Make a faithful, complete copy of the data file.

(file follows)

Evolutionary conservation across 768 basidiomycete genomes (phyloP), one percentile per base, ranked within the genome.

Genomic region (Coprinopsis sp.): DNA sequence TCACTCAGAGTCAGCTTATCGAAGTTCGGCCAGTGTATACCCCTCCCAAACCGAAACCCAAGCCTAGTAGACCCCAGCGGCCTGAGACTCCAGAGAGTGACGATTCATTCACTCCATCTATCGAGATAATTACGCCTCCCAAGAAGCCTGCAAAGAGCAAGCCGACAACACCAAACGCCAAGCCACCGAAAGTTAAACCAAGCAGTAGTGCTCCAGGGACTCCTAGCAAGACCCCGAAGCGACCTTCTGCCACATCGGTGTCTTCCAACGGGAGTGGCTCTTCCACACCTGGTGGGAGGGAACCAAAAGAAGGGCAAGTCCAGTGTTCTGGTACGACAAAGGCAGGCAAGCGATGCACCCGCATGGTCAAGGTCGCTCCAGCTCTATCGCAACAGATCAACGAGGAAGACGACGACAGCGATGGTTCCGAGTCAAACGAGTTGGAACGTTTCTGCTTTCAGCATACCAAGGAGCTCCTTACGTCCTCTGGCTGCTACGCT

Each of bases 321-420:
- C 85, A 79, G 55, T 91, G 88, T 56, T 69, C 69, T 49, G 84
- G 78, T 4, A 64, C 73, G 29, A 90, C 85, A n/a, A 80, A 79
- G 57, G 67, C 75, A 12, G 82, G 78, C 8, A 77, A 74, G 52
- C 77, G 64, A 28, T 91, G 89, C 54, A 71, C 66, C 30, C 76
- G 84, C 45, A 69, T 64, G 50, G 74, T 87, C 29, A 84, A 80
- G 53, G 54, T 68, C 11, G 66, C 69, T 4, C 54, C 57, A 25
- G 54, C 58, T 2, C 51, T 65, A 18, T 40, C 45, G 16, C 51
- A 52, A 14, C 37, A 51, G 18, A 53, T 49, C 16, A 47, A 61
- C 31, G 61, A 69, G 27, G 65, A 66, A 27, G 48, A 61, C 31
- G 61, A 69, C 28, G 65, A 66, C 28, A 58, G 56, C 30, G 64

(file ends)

Evolutionary conservation across 768 basidiomycete genomes (phyloP), one percentile per base, ranked within the genome.

Genomic region (Coprinopsis sp.): DNA sequence TCACTCAGAGTCAGCTTATCGAAGTTCGGCCAGTGTATACCCCTCCCAAACCGAAACCCAAGCCTAGTAGACCCCAGCGGCCTGAGACTCCAGAGAGTGACGATTCATTCACTCCATCTATCGAGATAATTACGCCTCCCAAGAAGCCTGCAAAGAGCAAGCCGACAACACCAAACGCCAAGCCACCGAAAGTTAAACCAAGCAGTAGTGCTCCAGGGACTCCTAGCAAGACCCCGAAGCGACCTTCTGCCACATCGGTGTCTTCCAACGGGAGTGGCTCTTCCACACCTGGTGGGAGGGAACCAAAAGAAGGGCAAGTCCAGTGTTCTGGTACGACAAAGGCAGGCAAGCGATGCACCCGCATGGTCAAGGTCGCTCCAGCTCTATCGCAACAGATCAACGAGGAAGACGACGACAGCGATGGTTCCGAGTCAAACGAGTTGGAACGTTTCTGCTTTCAGCATACCAAGGAGCTCCTTACGTCCTCTGGCTGCTACGCT

Each of bases 321-420:
- C 85, A 79, G 55, T 91, G 88, T 56, T 69, C 69, T 49, G 84
- G 78, T 4, A 64, C 73, G 29, A 90, C 85, A n/a, A 80, A 79
- G 57, G 67, C 75, A 12, G 82, G 78, C 8, A 77, A 74, G 52
- C 77, G 64, A 28, T 91, G 89, C 54, A 71, C 66, C 30, C 76
- G 84, C 45, A 69, T 64, G 50, G 74, T 87, C 29, A 84, A 80
- G 53, G 54, T 68, C 11, G 66, C 69, T 4, C 54, C 57, A 25
- G 54, C 58, T 2, C 51, T 65, A 18, T 40, C 45, G 16, C 51
- A 52, A 14, C 37, A 51, G 18, A 53, T 49, C 16, A 47, A 61
- C 31, G 61, A 69, G 27, G 65, A 66, A 27, G 48, A 61, C 31
- G 61, A 69, C 28, G 65, A 66, C 28, A 58, G 56, C 30, G 64